How does F1 wind tunnel testing work under 2023 restrictions?

Formula 1's aerodynamic testing restrictions are intended to even out the field over the coming years

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Formula 1‘s new-age aerodynamic testing restrictions are already under the microscope after Red Bull‘s 2021 cost cap breach saw their wind tunnel time restricted even further than they had as 2022 constructors’ champions.

However, that penalty has seemingly had little affect on the Milton Keynes outfit as they’ve started the season in dominant fashion, taking three wins and three pole positions from the opening three rounds.

That prompted Ferrari team principal Fred Vasseur to brand their penalty, which also included a $7 million fine (that didn’t come out of their 2023 cost cap), “very light” while Christian Horner responded that it would bite later in the season.

Ferrari team principal Frederic Vasseur at the 2023 Saudi Arabian Grand Prix
Ferrari team principal Frederic Vasseur at the 2023 Saudi Arabian Grand Prix | Scuderia Ferrari Press Office

How much wind tunnel time does each team have?

Each team gets a percentage of testing fewer than the team below them in the 2022 constructors’ championship, with the baseline set at seventh place (Aston Martin).

Teams can’t front or backload their testing too much though, the year’s been split into six aerodynamic test periods (ATPs), each lasting around eight weeks. So ATP 1 began on New Year’s Day, and ATP 6 ends on New Year’s Eve.

There’s a 5% difference for every position, so the seventh-placed team gets 320 wind tunnel tests per ATP.

However, to complicate things even further, the rankings get reset on the 25th June, at the end of ATP 3, to the current constructors’ championship order on that date. That then sets the restrictions for the rest of the year, so Aston Martin could see their testing cut by as much as 25% between each half of the season.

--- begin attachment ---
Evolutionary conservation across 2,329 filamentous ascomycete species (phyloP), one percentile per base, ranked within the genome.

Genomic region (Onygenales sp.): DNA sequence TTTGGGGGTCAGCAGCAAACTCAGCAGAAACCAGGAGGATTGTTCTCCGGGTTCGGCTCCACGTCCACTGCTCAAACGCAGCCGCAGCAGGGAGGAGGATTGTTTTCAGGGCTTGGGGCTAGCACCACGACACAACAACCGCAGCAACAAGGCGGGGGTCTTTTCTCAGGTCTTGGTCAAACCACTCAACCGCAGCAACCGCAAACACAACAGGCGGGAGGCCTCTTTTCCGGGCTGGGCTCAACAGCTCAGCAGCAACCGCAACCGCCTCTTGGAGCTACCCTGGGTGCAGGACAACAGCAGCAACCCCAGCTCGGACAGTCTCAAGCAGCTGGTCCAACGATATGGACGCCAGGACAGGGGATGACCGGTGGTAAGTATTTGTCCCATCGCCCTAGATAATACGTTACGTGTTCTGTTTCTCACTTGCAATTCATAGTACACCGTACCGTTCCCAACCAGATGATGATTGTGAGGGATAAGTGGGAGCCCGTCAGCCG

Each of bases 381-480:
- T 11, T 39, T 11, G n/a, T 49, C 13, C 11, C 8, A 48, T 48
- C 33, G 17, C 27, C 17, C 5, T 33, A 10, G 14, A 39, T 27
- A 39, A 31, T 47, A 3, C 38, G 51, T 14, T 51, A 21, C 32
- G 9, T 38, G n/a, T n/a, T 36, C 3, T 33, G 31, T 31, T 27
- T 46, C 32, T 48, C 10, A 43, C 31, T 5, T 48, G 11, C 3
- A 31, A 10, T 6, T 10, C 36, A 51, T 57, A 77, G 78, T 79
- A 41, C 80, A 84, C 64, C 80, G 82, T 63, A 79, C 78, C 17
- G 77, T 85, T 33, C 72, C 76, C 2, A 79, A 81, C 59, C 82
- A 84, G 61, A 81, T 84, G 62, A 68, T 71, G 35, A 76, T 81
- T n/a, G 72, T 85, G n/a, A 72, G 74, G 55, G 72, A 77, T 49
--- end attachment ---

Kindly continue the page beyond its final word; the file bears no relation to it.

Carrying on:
Who has the most windtunnel time?

Logan Sargeant leads Nyck de Vries in the 2023 Saudi Arabian Grand Prix | Williams F1 Team

Williams are set to benefit the most from these restrictions, under new team principal James Vowles.

However, they’ll likely move ahead of AlphaTauri with what looks like the faster car based on the opening three races, so both teams may get equal time over the season.

Red Bull would’ve already got few than everyone anyway, but with their 7% penalty thanks to that cost cap breach, Williams now have nearly double the amount of windtunnel time as the championship leaders.

The other big element affected by this is computational fluid dynamics (CFD) testing – this effectively reduces by 100 items (per ATP) for every position higher in the championship, except Red Bull who have been docked an additional 140.

Wind tunneltime per ATP:

2022 finishTeam2023 position*% aero testingWind tunnel runs
1Red Bull163202
2Ferrari475240
3Mercedes380256
4Alpine585272
5McLaren490288
6Alfa Romeo895304
7Aston Martin2100320
8Haas7105336
9AlphaTauri9110352
10Williams10115368
*Correct as of 2023 Australian Grand Prix

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